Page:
Poet's gift folds into night
'Inspiration has left, Hall says'
For poet Donald Hall, the meteor showers in his mind no longer occur, but the awards keep coming.
The latest honor comes from President Obama, who will drape the National Medal of Arts around Hall's neck this morning at the White House.
The medal, sponsored by the National Endowment for the Arts, is the highest award given to artists - writers, musicians, actors, sculptors, painters, architects - by the U.S. government. Clint Eastwood and Bob Dylan were among last year's winners.
Hall, 82, left for Washington on Saturday with his companion, Linda Kunhardt, who pushes his wheelchair, shops for him, cares for him. Hall tires easily these days.
A former poet laureate, much of Hall's work derives from his memories, many tied to the family farm in Wilmot, at Eagle Pond. Hall spent summers there as a kid and moved to the farm with his late wife, poet Jane Kenyon, in 1975.
He's written about searching for escaped heifers with his grandfather 70 years ago and about watching Kenyon die from leukemia more than 50 years later.
Hall used meteor showers as a metaphor one day last week, saying the flying space rocks once bombarded his mind regularly, pushing his subconscious down a poetic path with an unknown destination. He continues to write prose, but his final book of poems is due out in September.
The inspirational storms, Hall says, are no more.
'I don't know exactly when, but they seem to have totally gone now,' Hall said by phone, shortly before leaving for Washington. 'If a poem comes at me now, I won't send it away. I don't expect it, but I'm not forbidding it.'
He spoke in a gravelly voice, sometimes funny, always reflective. Hall's friend, former Monitor editor Mike Pride, wrote in an e-mail that 'he is more at home in the past than the present.'
His past is full of accolades, too numerous to list. He says being named poet laureate in 2006 and today's medal presented by Obama mean the most.
'Some of them are totally trivial, and I don't enjoy it when they get publicity, but others are important to me,' Hall said. 'When I became poet laureate, I was interviewed God knows how many times. As a whole I liked the attention, but some people were idiotic and it was very tiring.'
He'd rather his work speak for him. Work about train rides from his childhood home in Connecticut to his grandparents' farm in Wilmot.
Work about plows being pulled by horses, and horses with broad shoulders that grow weak with age and must be put down.
His first book of prose, 1961's String Too Short to be Saved, brought a simple snapshot to life, the one about finding something from your past, something you didn't know you had.
In this case, it was little boxes, full of memories, up in the attic.
'It's a common story,' Hall said. 'After the book was published, four or five people wrote to me and said, 'That was my family.' I was remembering all these things, none of which were intrinsically important. Just why are they worth telling? Well, they are important to me.'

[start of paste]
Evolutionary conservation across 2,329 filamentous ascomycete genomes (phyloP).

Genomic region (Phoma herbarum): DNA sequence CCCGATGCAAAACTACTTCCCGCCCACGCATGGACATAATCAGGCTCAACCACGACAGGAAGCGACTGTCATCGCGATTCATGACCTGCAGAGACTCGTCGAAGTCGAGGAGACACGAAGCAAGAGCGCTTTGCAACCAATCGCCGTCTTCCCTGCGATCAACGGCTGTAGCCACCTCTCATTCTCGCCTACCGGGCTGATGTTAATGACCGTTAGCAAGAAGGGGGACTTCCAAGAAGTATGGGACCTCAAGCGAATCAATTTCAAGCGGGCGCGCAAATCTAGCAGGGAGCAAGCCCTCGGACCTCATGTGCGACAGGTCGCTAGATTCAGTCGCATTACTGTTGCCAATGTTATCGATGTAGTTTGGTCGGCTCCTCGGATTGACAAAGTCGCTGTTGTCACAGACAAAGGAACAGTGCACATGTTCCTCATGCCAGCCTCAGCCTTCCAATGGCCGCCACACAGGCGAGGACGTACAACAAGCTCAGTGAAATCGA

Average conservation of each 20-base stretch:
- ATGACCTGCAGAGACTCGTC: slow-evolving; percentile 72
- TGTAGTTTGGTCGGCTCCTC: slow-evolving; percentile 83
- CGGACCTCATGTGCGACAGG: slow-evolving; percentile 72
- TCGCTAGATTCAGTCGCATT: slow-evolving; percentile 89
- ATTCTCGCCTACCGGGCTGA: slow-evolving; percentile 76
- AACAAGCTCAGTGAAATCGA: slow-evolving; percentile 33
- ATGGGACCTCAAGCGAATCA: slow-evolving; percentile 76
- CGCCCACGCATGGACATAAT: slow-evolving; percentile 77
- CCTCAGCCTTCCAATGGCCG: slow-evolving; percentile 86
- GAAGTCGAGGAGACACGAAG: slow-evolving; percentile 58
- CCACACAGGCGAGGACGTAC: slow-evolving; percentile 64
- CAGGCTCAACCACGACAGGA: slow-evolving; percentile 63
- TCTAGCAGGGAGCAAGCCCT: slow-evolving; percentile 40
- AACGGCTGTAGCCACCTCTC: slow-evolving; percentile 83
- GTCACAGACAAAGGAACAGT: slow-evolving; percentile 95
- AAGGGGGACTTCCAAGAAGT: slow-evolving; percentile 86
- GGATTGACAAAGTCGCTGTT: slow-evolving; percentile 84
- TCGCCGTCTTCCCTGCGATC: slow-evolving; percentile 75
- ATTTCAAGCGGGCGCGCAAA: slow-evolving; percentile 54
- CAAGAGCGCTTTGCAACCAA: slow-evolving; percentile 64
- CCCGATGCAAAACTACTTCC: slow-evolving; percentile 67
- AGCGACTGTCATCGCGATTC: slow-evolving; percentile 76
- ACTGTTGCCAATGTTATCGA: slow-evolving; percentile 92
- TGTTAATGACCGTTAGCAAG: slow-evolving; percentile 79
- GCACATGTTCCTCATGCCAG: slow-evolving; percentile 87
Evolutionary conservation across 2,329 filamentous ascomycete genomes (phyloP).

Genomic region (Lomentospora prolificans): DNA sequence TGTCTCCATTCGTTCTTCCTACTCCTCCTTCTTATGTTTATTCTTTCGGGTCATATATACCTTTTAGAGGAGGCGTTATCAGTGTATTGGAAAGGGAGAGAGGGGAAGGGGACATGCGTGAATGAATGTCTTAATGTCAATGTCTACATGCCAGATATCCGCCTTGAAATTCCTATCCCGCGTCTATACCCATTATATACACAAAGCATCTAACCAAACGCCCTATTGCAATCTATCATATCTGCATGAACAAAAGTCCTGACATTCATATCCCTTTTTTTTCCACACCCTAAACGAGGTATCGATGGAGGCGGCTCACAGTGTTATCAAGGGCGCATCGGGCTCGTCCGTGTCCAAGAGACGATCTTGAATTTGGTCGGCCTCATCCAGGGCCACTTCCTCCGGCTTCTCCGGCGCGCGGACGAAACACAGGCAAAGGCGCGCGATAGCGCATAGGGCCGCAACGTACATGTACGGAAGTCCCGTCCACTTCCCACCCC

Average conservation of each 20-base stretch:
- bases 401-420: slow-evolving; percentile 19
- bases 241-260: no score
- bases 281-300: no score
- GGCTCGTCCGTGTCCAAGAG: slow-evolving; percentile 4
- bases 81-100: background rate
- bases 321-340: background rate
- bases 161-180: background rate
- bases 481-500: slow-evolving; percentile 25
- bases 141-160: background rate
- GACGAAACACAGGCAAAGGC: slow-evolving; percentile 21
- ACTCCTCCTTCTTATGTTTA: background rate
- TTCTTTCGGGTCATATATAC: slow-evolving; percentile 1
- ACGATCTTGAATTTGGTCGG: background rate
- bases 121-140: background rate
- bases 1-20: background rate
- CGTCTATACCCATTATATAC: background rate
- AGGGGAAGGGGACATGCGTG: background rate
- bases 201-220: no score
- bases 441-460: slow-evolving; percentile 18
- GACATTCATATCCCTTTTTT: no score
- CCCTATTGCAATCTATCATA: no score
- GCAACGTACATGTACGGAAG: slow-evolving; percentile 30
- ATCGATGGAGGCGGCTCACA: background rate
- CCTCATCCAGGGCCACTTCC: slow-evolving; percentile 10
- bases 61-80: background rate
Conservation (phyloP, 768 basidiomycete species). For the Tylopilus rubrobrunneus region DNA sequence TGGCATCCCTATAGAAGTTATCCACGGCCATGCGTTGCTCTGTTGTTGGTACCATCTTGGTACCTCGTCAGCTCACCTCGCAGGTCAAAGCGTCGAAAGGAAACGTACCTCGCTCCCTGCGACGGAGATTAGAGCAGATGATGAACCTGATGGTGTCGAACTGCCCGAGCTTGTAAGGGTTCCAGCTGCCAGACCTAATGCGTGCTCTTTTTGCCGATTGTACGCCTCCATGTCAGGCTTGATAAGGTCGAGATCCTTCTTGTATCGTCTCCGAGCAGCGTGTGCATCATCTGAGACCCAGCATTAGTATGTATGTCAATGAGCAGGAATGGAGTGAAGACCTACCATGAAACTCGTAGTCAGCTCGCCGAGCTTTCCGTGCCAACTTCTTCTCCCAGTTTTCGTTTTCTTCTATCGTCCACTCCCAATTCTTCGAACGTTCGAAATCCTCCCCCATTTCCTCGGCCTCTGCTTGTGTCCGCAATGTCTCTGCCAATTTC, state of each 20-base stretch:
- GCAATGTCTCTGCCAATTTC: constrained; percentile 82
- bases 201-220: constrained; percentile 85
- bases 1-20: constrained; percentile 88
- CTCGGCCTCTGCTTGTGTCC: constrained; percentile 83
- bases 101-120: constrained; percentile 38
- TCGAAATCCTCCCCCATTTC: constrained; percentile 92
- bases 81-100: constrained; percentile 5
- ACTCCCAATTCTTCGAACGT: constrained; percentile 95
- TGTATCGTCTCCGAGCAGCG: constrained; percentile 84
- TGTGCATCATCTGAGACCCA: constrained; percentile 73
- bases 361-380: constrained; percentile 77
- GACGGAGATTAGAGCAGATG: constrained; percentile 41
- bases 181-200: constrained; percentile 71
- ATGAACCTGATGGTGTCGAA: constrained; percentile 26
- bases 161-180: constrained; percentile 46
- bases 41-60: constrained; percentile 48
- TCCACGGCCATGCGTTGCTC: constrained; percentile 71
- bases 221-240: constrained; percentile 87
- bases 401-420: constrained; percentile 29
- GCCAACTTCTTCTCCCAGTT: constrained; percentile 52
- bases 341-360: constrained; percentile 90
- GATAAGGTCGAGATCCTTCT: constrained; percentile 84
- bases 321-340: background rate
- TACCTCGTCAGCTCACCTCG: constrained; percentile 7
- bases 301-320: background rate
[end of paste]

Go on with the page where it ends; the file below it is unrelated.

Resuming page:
Added Pride, 'When I see a stone wall or a dying maple or a rose bush beside a driveway, I see it differently because of Don's poetry.'
Hall and Kenyon were married for 23 years. He was 19 years older, but they spoke the same language. Hall watched her grow.
'It was wonderful just to be alone together, both of us pursuing the same thing, trying to write,' Hall said. 'Jane was writing poems that kept getting better and better and better, and I was watching it happen. It was absolutely thrilling.'
Hall paused when asked what he loved most about Kenyon, then said, 'Maybe I'd pick out her empathy, her going inward with other people, with her friends and people who were close to her. She was enormously in tune with the little pieces of feeling that many people would not gather or be able to assimilate or interpret.'
They had pain. Kenyon suffered from depression, Hall from cancer, believing he'd die after half his liver had been removed.
But it was Kenyon, diagnosed with leukemia in 1994 at age 46, who succumbed to the disease a year later.
'The last days were a horror,' Hall said. 'To sit with your wife and write her funeral notice together, to talk about what she's going to wear when we bury her. We were not crying most of the time, neither of us, but we were facing real life in a loving way, hugging, kissing.'
Hall's grief both wore him down and created one of the great meteor showers of his life. He wrote a collection of poems in 1998 called Without, a vivid description of Kenyon's final days at the farm, Hall by her side.
'He bent to kiss her pale cool lips again, and felt them one last time gather and purse and peck to kiss him back.'
And later, 'He watched her chest go still. With his thumb he closed her round brown eyes.'
Hall was asked if his work prolonged his pain.
'I started my first poem 70 years ago,' he said. 'It's been a way of life and how I would handle anything that came up, sad or happy. The fact that I responded to Jane's illness by writing about it seems to be predictable.'
He says he's written his last poem, about his loyalty and love for the farm, built in 1865.
It's about his fear of losing the farm after his death, about burning it down before it's torn down.
The poem will be published in the New Yorker, date unknown. Then Hall is done.
'Every few months I would have a little meteor shower of these lines, very exciting,' Hall said. 'I didn't necessarily know where they were leading, but then they just stopped.'
The timing seems perfect. Hall will be honored for a lifetime of work this morning in our nation's capital. The forecast calls for clear skies.
No showers, meteor or otherwise.
(Ray Duckler can be reached at 369-3304 or firstname.lastname@example.org.)